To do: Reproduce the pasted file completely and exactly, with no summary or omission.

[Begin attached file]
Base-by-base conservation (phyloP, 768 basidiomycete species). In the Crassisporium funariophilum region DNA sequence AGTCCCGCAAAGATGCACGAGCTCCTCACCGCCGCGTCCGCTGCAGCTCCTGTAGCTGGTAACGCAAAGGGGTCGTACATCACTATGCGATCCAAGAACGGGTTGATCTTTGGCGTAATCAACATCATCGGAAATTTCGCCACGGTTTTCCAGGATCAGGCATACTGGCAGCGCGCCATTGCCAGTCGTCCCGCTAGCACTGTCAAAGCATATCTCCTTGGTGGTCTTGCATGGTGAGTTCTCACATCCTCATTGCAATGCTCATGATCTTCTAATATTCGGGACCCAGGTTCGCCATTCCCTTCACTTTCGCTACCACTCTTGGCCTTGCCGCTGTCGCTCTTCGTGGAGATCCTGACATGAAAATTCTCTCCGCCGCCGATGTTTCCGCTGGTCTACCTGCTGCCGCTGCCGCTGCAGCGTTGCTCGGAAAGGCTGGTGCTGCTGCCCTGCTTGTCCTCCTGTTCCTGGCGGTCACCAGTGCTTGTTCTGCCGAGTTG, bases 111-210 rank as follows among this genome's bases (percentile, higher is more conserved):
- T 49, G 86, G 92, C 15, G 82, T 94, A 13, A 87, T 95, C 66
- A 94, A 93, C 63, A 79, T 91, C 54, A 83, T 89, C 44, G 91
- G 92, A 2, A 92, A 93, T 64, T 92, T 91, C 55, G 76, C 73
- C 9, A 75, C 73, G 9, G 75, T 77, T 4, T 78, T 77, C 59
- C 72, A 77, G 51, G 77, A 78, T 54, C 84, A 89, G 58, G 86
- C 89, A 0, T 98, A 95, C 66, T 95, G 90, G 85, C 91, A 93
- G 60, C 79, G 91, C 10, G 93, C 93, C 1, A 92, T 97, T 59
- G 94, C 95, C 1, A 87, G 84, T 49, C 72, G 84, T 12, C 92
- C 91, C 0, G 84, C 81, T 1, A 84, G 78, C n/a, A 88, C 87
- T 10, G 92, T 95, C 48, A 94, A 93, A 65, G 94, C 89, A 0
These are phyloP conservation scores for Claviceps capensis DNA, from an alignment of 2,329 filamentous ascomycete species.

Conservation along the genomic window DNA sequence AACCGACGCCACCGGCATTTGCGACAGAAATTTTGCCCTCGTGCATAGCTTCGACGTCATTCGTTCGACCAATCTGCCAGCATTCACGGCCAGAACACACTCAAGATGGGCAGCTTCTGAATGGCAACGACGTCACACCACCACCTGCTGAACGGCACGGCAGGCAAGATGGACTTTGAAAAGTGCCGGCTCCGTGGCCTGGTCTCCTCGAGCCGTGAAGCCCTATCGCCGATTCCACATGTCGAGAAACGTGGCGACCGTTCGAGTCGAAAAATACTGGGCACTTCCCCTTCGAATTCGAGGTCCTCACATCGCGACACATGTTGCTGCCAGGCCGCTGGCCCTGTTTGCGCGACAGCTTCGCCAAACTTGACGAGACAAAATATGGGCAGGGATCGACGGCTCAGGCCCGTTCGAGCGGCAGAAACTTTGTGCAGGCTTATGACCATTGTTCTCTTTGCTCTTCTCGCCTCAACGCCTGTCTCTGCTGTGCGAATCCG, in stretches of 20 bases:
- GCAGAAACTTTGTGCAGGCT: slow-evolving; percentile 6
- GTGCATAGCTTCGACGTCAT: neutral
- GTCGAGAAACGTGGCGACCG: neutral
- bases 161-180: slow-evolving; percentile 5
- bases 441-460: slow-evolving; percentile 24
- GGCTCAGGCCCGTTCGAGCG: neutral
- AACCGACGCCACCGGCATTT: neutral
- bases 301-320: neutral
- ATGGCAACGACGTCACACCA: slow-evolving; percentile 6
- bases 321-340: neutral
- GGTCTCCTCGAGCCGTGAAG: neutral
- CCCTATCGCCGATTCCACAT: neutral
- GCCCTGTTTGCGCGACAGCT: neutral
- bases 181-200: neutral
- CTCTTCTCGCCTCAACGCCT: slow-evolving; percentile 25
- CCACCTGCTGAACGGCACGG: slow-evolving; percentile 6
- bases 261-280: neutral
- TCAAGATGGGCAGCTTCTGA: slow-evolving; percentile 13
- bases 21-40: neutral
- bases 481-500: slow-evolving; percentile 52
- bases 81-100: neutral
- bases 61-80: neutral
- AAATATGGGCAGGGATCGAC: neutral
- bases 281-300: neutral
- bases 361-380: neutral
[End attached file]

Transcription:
Base-by-base conservation (phyloP, 768 basidiomycete species). In the Crassisporium funariophilum region DNA sequence AGTCCCGCAAAGATGCACGAGCTCCTCACCGCCGCGTCCGCTGCAGCTCCTGTAGCTGGTAACGCAAAGGGGTCGTACATCACTATGCGATCCAAGAACGGGTTGATCTTTGGCGTAATCAACATCATCGGAAATTTCGCCACGGTTTTCCAGGATCAGGCATACTGGCAGCGCGCCATTGCCAGTCGTCCCGCTAGCACTGTCAAAGCATATCTCCTTGGTGGTCTTGCATGGTGAGTTCTCACATCCTCATTGCAATGCTCATGATCTTCTAATATTCGGGACCCAGGTTCGCCATTCCCTTCACTTTCGCTACCACTCTTGGCCTTGCCGCTGTCGCTCTTCGTGGAGATCCTGACATGAAAATTCTCTCCGCCGCCGATGTTTCCGCTGGTCTACCTGCTGCCGCTGCCGCTGCAGCGTTGCTCGGAAAGGCTGGTGCTGCTGCCCTGCTTGTCCTCCTGTTCCTGGCGGTCACCAGTGCTTGTTCTGCCGAGTTG, bases 111-210 rank as follows among this genome's bases (percentile, higher is more conserved):
- T 49, G 86, G 92, C 15, G 82, T 94, A 13, A 87, T 95, C 66
- A 94, A 93, C 63, A 79, T 91, C 54, A 83, T 89, C 44, G 91
- G 92, A 2, A 92, A 93, T 64, T 92, T 91, C 55, G 76, C 73
- C 9, A 75, C 73, G 9, G 75, T 77, T 4, T 78, T 77, C 59
- C 72, A 77, G 51, G 77, A 78, T 54, C 84, A 89, G 58, G 86
- C 89, A 0, T 98, A 95, C 66, T 95, G 90, G 85, C 91, A 93
- G 60, C 79, G 91, C 10, G 93, C 93, C 1, A 92, T 97, T 59
- G 94, C 95, C 1, A 87, G 84, T 49, C 72, G 84, T 12, C 92
- C 91, C 0, G 84, C 81, T 1, A 84, G 78, C n/a, A 88, C 87
- T 10, G 92, T 95, C 48, A 94, A 93, A 65, G 94, C 89, A 0
These are phyloP conservation scores for Claviceps capensis DNA, from an alignment of 2,329 filamentous ascomycete species.

Conservation along the genomic window DNA sequence AACCGACGCCACCGGCATTTGCGACAGAAATTTTGCCCTCGTGCATAGCTTCGACGTCATTCGTTCGACCAATCTGCCAGCATTCACGGCCAGAACACACTCAAGATGGGCAGCTTCTGAATGGCAACGACGTCACACCACCACCTGCTGAACGGCACGGCAGGCAAGATGGACTTTGAAAAGTGCCGGCTCCGTGGCCTGGTCTCCTCGAGCCGTGAAGCCCTATCGCCGATTCCACATGTCGAGAAACGTGGCGACCGTTCGAGTCGAAAAATACTGGGCACTTCCCCTTCGAATTCGAGGTCCTCACATCGCGACACATGTTGCTGCCAGGCCGCTGGCCCTGTTTGCGCGACAGCTTCGCCAAACTTGACGAGACAAAATATGGGCAGGGATCGACGGCTCAGGCCCGTTCGAGCGGCAGAAACTTTGTGCAGGCTTATGACCATTGTTCTCTTTGCTCTTCTCGCCTCAACGCCTGTCTCTGCTGTGCGAATCCG, in stretches of 20 bases:
- GCAGAAACTTTGTGCAGGCT: slow-evolving; percentile 6
- GTGCATAGCTTCGACGTCAT: neutral
- GTCGAGAAACGTGGCGACCG: neutral
- bases 161-180: slow-evolving; percentile 5
- bases 441-460: slow-evolving; percentile 24
- GGCTCAGGCCCGTTCGAGCG: neutral
- AACCGACGCCACCGGCATTT: neutral
- bases 301-320: neutral
- ATGGCAACGACGTCACACCA: slow-evolving; percentile 6
- bases 321-340: neutral
- GGTCTCCTCGAGCCGTGAAG: neutral
- CCCTATCGCCGATTCCACAT: neutral
- GCCCTGTTTGCGCGACAGCT: neutral
- bases 181-200: neutral
- CTCTTCTCGCCTCAACGCCT: slow-evolving; percentile 25
- CCACCTGCTGAACGGCACGG: slow-evolving; percentile 6
- bases 261-280: neutral
- TCAAGATGGGCAGCTTCTGA: slow-evolving; percentile 13
- bases 21-40: neutral
- bases 481-500: slow-evolving; percentile 52
- bases 81-100: neutral
- bases 61-80: neutral
- AAATATGGGCAGGGATCGAC: neutral
- bases 281-300: neutral
- bases 361-380: neutral